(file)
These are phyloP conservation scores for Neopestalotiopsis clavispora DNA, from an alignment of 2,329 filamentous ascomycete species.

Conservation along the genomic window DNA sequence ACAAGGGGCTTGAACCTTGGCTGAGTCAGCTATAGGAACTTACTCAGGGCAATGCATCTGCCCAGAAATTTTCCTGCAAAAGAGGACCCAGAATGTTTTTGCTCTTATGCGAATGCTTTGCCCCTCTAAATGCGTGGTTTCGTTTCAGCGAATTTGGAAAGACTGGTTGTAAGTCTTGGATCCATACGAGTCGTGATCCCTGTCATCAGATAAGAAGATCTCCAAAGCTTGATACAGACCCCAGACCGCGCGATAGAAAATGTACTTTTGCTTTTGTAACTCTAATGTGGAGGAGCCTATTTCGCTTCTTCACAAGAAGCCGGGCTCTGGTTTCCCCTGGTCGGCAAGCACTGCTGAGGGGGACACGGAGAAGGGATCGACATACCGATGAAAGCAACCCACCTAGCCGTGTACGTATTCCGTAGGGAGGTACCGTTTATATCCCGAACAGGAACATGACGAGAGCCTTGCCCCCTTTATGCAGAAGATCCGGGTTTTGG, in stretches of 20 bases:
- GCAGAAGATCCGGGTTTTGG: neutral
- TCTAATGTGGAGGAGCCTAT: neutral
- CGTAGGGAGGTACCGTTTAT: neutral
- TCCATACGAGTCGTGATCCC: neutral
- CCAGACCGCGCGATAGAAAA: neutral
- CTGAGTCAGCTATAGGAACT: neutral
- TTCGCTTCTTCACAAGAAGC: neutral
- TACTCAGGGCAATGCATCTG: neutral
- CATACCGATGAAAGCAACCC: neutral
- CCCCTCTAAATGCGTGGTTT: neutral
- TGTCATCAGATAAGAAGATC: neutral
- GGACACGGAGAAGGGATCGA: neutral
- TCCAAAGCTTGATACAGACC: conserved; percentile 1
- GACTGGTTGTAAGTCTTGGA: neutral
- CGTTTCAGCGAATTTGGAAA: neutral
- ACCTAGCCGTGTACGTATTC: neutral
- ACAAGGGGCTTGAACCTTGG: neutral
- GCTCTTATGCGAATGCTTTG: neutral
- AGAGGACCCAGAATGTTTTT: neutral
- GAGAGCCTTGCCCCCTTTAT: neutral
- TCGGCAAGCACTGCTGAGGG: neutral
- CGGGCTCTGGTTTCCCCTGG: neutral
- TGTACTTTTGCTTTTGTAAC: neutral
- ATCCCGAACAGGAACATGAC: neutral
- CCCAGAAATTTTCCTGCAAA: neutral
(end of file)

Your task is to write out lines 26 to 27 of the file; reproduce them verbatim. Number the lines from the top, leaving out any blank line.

- ATCCCGAACAGGAACATGAC: neutral
- CCCAGAAATTTTCCTGCAAA: neutral